Judge not the lord by feeble sense,
But trust him for his grace;
Behind a frowning providence
He hides a smiling face.
His purposes will ripen fast,
Unfolding every hour;
The bud may have a bitter taste,
But sweet will be the flower.

There was a flower that was blooming in the midst of Naomi’s embittered life, and that flower was her young daughter-in-law.  “Behind a frowning providence He hides a smiling face.”  As Naomi and her husband moved her their family into Moab, God’s smile could be seen in the life, courage, and love of Ruth; however, Naomi could not see it through the dark clouds of her despair.

Ruth Sacrificed Everything for Naomi

Naomi failed to see the gift she had in her Moabite daughter-in-law.  When Naomi decided to return to Bethlehem, she implored both Orpah and Ruth to return their Moabite people and to their Moabite gods; while Orpah decided to go, Ruth had other plans: “Do not urge me to leave you or to return from following you.  For where you go I will go, and where you lodge I will lodgeYour people shall be my people, and your God my God.  Where you die I will die, and there will I be buried.  May the LORD do so to me and more also if anything but death parts me from you” (vv. 16-18). 

Naomi didn’t want Ruth coming back with her because she feared for her own safety.  At the time, there was great animosity between the Moabites and the Israelites.  This is evidenced later in chapter two when Ruth happened to go into a field owned by Boaz.  It seems that everyone in the field knew who Ruth was, because when Boaz asked about her, the foremen answered, “She is the young Moabite woman, who came back with Naomi from the country of Moab.”  Boaz then pulled Ruth aside and told her, “Now, listen, my daughter, do not go to glean in another field or leave this one, but keep close to my young women. Let your eyes be on the field that they are reaping, and go after them. Have I not charged the young men not to touch you? And when you are thirsty, go to the vessels and drink what the young men have drawn.”” (Ruth 2:8–9).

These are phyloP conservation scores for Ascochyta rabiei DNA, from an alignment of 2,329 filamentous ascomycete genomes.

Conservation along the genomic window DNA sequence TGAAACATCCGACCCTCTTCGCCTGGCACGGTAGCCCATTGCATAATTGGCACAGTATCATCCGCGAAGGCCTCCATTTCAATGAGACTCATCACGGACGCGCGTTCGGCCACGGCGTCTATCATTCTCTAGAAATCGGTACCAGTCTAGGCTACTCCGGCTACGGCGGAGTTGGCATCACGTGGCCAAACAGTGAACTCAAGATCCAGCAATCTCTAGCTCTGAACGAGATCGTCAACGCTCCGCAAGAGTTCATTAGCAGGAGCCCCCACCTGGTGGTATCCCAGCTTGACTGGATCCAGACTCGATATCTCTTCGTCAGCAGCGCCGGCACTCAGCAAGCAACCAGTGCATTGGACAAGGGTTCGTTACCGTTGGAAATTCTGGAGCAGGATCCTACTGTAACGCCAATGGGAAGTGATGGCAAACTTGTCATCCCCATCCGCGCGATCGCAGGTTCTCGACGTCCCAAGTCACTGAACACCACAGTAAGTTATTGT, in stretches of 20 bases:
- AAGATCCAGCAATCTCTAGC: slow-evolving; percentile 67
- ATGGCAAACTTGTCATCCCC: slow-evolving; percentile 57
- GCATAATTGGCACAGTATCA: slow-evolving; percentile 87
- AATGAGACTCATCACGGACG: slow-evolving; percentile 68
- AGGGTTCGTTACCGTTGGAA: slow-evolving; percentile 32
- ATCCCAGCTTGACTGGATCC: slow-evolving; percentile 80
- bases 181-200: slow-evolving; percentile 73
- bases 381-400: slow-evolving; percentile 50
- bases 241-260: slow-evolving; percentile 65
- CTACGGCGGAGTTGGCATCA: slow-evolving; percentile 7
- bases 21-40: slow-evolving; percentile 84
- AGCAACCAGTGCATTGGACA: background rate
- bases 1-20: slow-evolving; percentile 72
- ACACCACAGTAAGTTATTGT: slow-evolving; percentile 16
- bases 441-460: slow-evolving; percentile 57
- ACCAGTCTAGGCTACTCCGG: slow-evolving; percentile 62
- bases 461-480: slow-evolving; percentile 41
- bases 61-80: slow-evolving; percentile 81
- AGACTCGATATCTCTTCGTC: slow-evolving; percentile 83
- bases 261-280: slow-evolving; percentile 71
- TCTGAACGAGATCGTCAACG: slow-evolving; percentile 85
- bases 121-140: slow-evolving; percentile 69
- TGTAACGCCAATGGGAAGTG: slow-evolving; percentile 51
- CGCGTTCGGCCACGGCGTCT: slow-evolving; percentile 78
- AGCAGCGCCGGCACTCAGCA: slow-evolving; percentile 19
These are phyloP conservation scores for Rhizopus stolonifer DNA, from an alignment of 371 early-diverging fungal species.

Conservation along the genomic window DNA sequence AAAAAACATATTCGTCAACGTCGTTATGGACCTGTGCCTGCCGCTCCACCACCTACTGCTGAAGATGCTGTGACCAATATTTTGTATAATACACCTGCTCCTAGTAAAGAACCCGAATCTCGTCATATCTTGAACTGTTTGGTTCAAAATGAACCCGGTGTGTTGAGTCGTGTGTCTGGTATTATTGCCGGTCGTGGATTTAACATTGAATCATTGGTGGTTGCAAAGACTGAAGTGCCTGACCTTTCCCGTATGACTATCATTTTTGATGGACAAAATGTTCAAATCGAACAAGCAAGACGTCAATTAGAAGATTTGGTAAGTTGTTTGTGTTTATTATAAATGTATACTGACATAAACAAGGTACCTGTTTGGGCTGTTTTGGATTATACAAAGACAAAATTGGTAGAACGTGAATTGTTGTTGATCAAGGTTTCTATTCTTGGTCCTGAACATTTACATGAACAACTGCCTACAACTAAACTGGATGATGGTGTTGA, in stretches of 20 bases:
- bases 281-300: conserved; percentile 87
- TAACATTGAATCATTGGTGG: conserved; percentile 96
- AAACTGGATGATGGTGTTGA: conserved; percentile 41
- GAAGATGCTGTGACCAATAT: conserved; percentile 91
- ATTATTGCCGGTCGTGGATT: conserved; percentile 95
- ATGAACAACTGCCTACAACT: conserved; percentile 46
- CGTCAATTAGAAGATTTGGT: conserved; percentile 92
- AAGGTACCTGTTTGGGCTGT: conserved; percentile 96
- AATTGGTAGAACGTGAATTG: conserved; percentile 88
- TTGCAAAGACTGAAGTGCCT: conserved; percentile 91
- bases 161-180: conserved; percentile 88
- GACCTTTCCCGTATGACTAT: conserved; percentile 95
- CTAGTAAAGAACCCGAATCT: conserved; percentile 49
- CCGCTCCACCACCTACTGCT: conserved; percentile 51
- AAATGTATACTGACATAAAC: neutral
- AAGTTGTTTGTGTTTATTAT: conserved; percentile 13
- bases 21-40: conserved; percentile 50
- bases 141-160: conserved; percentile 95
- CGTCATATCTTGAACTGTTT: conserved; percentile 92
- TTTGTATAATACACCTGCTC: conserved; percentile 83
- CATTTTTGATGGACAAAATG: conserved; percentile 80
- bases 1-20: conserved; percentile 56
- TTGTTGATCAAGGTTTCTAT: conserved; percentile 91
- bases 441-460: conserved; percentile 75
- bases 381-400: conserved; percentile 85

Not only did Ruth run the risk of being ostracized as an outsider, but she risked much more because she was a Moabite.  To ensure her safety, Boaz made sure she was looked after and protected.  Understanding the risks of which Ruth willingly subjected herself by staying with Naomi, helps us understand the significance of what she swore to her mother-in-law.  Ruth risked a lifetime of being ostracized, mistreated, a lifetime without any hope of having child, and the very real danger of a violent death.

Besides the fact that Ruth loved her mother-in-law deeply, we learn in chapter 3 that Boaz recognized her as a “worthy woman.”  The word “worthy” means valor; in other words, Ruth was a woman of valor, whose love for Naomi caused her to forsake all that she had in order serve Naomi.  The same word Boaz used to describe Ruth, is used to describe him in the beginning of chapter two: “Naomi had a relative of her husband’s, a worthy man of the clan of Elimelech, whose name was Boaz.

Boaz Was a Kinsmen Redeemer

Boaz is the third important character in the story of Ruth.  He was the only one qualified to serve as Naomi’s kinsmen redeemer.  The three qualifications of every kinsman-redeemer were the following:

  1. He had to be a family member.
  2. He had have the ability to redeem.
  3. He had to be willing to be a redeemer.

A kinsman-redeemer served for a number of purposes:

  1. He could reacquire property lost by family members who had lost it do to difficult times like a famine or a great debt (Lev. 25:25-30). 
  2. He could also serve to redeem relatives who sold themselves into slavery due to severe poverty (Lev. 25:47-55). 
  3. He could serve to avenge relatives who had died at the hands of another (Num. 35:12, 19-27; Deut. 19:6, 12; Josh. 20:2-9).
  4. A kinsmen-redeemer could serve to alleviate wrongs that relatives might not be able to accomplish for themselves.